Claude Monet, Haystacks, (sunset), 1890–1891, Museum of Fine Arts, Boston

The critical response was mixed. Monet and Cézanne received the harshest attacks. Critic and humorist Louis Leroy wrote a scathing review in the newspaper Le Charivari
Le Charivari
in which, making wordplay with the title of Claude Monet's Impression, Sunrise
Impression, Sunrise
(Impression, soleil levant), he gave the artists the name by which they became known. Derisively titling his article The Exhibition of the Impressionists, Leroy declared that Monet's painting was at most, a sketch, and could hardly be termed a finished work. He wrote, in the form of a dialog between viewers,

Impression—I was certain of it. I was just telling myself that, since I was impressed, there had to be some impression in it ... and what freedom, what ease of workmanship! Wallpaper in its embryonic state is more finished than that seascape.[12]

Claude Monet, Woman with a Parasol - Madame Monet and Her Son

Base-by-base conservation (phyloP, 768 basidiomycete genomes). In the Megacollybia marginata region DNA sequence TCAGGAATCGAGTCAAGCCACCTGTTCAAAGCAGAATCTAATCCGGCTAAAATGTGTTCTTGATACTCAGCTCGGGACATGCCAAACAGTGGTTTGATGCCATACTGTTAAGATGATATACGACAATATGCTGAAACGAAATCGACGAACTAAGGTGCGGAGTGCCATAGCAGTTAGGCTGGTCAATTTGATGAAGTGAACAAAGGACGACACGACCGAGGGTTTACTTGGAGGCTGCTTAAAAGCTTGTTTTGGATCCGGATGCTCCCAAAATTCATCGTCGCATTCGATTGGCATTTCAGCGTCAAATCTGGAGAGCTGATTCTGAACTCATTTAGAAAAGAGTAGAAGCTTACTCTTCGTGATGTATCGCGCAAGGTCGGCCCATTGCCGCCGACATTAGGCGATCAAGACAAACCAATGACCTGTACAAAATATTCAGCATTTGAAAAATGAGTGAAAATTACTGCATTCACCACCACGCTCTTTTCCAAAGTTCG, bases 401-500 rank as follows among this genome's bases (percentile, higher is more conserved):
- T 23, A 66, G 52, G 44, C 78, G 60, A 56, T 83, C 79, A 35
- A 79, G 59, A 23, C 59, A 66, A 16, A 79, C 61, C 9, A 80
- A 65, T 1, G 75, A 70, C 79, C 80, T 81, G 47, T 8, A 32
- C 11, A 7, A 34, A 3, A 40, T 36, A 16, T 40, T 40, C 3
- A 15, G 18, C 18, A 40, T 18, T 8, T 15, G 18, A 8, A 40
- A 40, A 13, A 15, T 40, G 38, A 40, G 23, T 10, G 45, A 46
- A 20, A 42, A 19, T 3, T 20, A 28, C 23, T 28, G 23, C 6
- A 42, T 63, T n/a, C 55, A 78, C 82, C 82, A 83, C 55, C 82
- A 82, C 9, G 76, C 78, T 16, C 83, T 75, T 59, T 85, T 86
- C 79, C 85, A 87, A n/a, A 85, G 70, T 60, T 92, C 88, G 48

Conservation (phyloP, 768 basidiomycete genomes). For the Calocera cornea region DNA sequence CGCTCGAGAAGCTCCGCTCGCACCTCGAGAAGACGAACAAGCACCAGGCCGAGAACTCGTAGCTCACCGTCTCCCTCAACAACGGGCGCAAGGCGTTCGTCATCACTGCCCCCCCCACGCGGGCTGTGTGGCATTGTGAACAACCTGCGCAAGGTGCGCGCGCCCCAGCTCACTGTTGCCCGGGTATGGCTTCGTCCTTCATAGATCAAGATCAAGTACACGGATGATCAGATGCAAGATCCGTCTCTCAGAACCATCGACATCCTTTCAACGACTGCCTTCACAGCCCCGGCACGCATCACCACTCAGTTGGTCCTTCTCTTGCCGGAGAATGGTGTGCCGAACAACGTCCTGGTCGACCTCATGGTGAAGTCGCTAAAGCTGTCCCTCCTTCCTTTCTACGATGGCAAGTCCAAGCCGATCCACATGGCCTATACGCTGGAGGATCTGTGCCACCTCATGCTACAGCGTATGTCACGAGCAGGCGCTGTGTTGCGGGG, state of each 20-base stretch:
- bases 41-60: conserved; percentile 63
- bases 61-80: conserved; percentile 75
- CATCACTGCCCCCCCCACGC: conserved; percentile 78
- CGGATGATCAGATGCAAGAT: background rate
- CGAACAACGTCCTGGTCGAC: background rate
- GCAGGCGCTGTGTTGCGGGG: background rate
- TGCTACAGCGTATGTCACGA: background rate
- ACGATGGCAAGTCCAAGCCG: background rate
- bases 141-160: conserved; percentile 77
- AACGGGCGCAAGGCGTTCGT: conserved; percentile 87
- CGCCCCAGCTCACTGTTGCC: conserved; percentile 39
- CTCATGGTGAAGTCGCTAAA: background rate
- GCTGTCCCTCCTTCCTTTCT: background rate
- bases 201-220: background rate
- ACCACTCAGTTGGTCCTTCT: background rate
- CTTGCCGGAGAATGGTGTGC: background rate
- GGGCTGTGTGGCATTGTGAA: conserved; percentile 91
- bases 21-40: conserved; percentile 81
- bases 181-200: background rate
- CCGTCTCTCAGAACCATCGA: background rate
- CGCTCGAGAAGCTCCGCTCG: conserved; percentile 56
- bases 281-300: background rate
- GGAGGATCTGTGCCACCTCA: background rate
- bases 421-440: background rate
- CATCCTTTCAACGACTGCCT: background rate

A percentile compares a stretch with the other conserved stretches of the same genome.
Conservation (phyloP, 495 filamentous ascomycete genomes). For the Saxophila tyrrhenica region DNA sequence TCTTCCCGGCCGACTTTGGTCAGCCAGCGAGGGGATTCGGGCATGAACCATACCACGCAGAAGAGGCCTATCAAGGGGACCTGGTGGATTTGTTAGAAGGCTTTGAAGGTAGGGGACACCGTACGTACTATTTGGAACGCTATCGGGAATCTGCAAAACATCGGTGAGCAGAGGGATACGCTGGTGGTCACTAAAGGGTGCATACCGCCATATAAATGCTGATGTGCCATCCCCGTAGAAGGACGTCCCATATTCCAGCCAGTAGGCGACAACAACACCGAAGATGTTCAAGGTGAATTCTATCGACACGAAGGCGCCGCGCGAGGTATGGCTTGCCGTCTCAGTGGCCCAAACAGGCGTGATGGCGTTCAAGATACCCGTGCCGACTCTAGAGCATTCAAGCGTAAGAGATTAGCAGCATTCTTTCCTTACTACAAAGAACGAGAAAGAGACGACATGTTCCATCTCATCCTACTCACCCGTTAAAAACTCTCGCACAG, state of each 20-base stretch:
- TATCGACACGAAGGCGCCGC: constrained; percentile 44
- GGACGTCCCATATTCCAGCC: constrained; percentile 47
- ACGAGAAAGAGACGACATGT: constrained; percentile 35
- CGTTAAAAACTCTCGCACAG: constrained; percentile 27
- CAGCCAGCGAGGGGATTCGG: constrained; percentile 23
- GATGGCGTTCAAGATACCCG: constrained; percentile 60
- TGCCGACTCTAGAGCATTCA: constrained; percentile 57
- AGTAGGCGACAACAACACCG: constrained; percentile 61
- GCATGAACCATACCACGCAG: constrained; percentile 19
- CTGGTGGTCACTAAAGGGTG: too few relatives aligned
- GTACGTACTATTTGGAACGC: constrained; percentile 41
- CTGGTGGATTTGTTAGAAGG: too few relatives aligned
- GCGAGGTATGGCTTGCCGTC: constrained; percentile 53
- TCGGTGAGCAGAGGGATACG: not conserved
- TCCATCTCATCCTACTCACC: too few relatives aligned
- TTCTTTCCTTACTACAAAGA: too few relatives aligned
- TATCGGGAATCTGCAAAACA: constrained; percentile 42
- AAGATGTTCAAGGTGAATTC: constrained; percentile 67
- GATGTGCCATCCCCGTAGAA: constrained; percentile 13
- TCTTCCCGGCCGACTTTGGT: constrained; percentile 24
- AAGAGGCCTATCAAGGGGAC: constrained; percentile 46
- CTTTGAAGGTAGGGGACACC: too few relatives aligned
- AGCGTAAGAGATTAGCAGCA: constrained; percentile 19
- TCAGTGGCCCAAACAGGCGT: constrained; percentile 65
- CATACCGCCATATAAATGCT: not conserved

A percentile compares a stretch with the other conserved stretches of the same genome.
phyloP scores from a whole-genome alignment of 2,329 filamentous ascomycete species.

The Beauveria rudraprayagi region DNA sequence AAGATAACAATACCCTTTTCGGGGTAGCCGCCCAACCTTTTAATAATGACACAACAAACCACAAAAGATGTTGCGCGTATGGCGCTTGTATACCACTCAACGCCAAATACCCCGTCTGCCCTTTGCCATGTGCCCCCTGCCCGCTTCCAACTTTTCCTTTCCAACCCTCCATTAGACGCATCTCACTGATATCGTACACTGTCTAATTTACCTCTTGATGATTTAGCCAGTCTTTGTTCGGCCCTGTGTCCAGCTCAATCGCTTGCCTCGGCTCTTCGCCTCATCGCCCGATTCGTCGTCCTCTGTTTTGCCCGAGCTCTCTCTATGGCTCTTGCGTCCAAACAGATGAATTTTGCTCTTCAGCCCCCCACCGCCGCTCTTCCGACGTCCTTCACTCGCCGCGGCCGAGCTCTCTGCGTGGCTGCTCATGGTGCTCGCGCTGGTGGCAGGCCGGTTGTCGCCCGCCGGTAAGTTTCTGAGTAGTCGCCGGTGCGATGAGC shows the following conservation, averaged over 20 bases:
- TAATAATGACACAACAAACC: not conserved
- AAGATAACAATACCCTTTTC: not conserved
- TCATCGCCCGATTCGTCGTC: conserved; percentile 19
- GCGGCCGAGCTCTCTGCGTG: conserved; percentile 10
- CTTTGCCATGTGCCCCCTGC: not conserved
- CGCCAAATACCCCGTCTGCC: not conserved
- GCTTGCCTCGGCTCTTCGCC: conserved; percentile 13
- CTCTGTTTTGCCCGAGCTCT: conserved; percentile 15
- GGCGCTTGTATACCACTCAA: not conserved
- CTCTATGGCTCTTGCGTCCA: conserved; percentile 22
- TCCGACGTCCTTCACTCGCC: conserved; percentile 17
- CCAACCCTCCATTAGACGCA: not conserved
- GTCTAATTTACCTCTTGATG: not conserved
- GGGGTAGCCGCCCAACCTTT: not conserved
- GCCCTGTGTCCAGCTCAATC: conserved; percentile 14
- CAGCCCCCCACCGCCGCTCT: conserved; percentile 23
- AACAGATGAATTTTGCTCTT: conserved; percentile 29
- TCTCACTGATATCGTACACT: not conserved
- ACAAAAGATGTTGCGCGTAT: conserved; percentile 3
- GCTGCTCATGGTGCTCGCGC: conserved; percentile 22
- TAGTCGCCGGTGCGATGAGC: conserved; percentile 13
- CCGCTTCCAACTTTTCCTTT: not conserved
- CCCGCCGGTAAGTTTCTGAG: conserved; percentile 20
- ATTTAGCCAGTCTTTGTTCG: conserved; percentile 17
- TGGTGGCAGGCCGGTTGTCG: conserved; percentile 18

Woman with a Parasol - Madame Monet and Her Son
(Camille and Jean Monet), 1875, National Gallery of Art, Washington, D.C.

The term Impressionist quickly gained favour with the public. It was also accepted by the artists themselves, even though they were a diverse group in style and temperament, unified primarily by their spirit of independence and rebellion. They exhibited together—albeit with shifting membership—eight times between 1874 and 1886. The Impressionists' style, with its loose, spontaneous brushstrokes, would soon become synonymous with modern life.[3] Monet, Sisley, Morisot, and Pissarro may be considered the "purest" Impressionists, in their consistent pursuit of an art of spontaneity, sunlight, and colour. Degas rejected much of this, as he believed in the primacy of drawing over colour and belittled the practice of painting outdoors.[13] Renoir turned away from Impressionism
for a time during the 1880s, and never entirely regained his commitment to its ideas. Édouard Manet, although regarded by the Impressionists as their leader,[14] never abandoned his liberal use of black as a colour, and never participated in the Impressionist exhibitions. He continued to submit his works to the Salon, where his painting Spanish Singer had won a 2nd class medal in 1861, and he urged the others to do likewise, arguing that "the Salon is the real field of battle" where a reputation could be made.[15]

Camille Pissarro, Boulevard Montmartre, 1897, the Hermitage, Saint Petersburg

Among the artists of the core group (minus Bazille, who had died in the Franco-Prussian War